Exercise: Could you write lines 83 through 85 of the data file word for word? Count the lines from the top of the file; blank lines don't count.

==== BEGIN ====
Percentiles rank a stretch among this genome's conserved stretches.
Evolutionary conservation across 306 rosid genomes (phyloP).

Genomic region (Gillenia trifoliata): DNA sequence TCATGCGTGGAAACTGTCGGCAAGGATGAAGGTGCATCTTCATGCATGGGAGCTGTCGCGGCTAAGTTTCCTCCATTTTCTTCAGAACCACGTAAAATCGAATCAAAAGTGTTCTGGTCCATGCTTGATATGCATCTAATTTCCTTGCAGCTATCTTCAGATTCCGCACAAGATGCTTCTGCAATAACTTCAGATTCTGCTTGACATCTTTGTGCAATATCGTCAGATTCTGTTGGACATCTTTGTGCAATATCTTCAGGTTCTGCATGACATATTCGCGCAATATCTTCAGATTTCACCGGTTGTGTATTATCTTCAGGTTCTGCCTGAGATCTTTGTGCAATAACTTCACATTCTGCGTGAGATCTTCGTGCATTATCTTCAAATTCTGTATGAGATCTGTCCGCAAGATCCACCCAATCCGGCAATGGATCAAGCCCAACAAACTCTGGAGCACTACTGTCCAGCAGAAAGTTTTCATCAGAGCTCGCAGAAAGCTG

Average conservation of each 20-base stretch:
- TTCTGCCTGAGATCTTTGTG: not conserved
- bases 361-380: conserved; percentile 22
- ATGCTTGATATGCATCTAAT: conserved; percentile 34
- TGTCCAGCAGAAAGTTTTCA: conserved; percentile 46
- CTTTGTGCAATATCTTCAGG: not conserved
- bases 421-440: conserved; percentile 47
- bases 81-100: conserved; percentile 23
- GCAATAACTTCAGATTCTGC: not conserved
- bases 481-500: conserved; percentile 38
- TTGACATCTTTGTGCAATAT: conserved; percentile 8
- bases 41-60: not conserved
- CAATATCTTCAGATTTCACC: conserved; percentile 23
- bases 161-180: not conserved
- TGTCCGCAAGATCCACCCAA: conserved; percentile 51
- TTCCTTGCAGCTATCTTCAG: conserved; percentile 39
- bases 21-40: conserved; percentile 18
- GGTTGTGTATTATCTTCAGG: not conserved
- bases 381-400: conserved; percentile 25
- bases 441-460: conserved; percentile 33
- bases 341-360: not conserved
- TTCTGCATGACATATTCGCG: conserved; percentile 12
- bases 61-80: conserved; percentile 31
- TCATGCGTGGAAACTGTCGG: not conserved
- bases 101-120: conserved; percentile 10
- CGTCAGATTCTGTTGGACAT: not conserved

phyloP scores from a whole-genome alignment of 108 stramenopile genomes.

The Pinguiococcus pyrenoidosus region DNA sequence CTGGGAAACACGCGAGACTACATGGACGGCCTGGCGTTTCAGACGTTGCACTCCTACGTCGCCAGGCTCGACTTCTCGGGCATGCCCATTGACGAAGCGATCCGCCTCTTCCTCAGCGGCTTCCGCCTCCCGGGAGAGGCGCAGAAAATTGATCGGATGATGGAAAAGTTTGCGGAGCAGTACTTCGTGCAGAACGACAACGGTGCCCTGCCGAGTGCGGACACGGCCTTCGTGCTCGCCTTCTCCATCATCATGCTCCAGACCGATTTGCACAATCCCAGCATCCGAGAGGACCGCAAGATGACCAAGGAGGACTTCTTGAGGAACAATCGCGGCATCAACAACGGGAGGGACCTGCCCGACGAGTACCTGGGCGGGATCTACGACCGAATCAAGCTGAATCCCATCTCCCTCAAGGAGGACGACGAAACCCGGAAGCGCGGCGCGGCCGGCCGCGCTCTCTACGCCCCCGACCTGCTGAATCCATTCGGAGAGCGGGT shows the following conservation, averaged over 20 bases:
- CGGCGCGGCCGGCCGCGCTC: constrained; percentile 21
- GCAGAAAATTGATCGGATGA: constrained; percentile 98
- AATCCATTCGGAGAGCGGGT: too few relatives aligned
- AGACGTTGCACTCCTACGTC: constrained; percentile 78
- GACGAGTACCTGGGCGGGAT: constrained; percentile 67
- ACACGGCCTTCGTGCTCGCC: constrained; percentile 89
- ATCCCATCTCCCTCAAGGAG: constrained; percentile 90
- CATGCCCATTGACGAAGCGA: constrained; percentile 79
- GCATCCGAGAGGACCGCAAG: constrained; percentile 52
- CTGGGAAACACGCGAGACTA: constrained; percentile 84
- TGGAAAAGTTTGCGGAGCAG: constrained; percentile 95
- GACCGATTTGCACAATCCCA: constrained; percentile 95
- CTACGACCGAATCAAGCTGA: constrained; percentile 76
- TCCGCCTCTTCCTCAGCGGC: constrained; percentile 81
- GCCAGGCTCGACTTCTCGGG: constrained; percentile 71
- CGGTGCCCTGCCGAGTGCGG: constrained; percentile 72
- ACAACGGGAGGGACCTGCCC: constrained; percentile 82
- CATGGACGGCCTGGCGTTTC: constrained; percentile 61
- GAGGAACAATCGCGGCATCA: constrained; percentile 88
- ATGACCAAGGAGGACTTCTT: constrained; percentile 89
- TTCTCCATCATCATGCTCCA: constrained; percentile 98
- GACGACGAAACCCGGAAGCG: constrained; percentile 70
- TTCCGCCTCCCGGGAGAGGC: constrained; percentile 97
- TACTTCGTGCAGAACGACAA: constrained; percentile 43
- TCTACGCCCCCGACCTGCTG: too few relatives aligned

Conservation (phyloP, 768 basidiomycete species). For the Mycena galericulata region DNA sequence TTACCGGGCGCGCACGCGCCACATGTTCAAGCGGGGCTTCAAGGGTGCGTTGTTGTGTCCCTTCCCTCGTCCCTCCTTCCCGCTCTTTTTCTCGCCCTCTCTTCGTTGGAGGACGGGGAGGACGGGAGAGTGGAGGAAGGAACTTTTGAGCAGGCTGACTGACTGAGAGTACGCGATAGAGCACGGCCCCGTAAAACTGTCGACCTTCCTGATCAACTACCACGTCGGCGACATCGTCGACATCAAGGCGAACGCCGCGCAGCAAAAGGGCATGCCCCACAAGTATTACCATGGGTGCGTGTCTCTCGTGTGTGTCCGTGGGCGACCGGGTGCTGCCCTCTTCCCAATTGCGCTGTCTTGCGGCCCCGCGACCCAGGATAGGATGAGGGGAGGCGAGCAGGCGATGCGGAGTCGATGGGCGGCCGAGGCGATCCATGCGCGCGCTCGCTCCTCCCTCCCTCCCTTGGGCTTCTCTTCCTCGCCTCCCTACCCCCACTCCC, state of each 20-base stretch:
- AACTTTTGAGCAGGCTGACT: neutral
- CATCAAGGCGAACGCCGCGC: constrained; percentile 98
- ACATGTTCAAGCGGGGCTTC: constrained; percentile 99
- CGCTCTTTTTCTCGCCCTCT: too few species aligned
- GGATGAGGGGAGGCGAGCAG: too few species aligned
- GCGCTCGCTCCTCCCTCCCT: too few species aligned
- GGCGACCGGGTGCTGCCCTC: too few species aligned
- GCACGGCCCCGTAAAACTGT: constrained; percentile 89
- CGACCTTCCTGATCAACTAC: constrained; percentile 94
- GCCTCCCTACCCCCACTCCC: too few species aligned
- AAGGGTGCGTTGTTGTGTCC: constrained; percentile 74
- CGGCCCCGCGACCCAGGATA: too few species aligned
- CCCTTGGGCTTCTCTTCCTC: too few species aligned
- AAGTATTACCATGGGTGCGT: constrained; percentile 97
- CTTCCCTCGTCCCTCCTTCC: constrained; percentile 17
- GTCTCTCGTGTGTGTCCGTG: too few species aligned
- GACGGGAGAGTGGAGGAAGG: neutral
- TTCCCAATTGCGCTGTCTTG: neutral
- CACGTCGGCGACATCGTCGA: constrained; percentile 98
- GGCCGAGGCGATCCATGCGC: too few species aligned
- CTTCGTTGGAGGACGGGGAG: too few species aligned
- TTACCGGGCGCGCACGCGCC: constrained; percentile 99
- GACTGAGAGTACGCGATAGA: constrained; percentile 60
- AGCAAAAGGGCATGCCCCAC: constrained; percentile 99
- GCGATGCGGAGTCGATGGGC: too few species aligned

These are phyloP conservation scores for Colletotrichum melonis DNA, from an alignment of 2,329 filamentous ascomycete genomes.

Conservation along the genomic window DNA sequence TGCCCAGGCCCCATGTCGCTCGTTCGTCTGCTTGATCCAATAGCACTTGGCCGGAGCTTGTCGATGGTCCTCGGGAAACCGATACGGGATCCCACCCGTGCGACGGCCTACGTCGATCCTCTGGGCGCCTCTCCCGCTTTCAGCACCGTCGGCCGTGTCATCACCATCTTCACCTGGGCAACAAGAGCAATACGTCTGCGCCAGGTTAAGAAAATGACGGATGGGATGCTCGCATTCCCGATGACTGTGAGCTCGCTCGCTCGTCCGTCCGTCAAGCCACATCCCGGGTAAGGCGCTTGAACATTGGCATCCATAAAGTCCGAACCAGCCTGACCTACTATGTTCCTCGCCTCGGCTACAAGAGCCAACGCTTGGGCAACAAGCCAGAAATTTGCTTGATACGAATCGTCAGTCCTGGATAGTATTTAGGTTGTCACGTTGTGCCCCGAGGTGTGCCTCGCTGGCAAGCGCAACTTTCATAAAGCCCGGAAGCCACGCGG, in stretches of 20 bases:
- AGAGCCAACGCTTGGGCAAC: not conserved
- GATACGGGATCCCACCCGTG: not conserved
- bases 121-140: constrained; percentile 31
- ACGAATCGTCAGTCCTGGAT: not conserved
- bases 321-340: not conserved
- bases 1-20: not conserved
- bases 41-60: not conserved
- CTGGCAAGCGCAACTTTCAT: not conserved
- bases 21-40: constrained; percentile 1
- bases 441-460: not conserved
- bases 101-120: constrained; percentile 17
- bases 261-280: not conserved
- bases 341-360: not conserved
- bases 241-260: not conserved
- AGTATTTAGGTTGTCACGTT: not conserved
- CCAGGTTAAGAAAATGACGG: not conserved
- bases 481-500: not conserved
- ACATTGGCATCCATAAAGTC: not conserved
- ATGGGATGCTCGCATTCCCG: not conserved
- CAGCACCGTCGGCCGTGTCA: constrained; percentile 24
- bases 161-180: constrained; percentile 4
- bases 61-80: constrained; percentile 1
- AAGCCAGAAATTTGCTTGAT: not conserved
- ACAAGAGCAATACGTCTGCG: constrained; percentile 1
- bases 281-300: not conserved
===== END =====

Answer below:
These are phyloP conservation scores for Colletotrichum melonis DNA, from an alignment of 2,329 filamentous ascomycete genomes.

Conservation along the genomic window DNA sequence TGCCCAGGCCCCATGTCGCTCGTTCGTCTGCTTGATCCAATAGCACTTGGCCGGAGCTTGTCGATGGTCCTCGGGAAACCGATACGGGATCCCACCCGTGCGACGGCCTACGTCGATCCTCTGGGCGCCTCTCCCGCTTTCAGCACCGTCGGCCGTGTCATCACCATCTTCACCTGGGCAACAAGAGCAATACGTCTGCGCCAGGTTAAGAAAATGACGGATGGGATGCTCGCATTCCCGATGACTGTGAGCTCGCTCGCTCGTCCGTCCGTCAAGCCACATCCCGGGTAAGGCGCTTGAACATTGGCATCCATAAAGTCCGAACCAGCCTGACCTACTATGTTCCTCGCCTCGGCTACAAGAGCCAACGCTTGGGCAACAAGCCAGAAATTTGCTTGATACGAATCGTCAGTCCTGGATAGTATTTAGGTTGTCACGTTGTGCCCCGAGGTGTGCCTCGCTGGCAAGCGCAACTTTCATAAAGCCCGGAAGCCACGCGG, in stretches of 20 bases:
- AGAGCCAACGCTTGGGCAAC: not conserved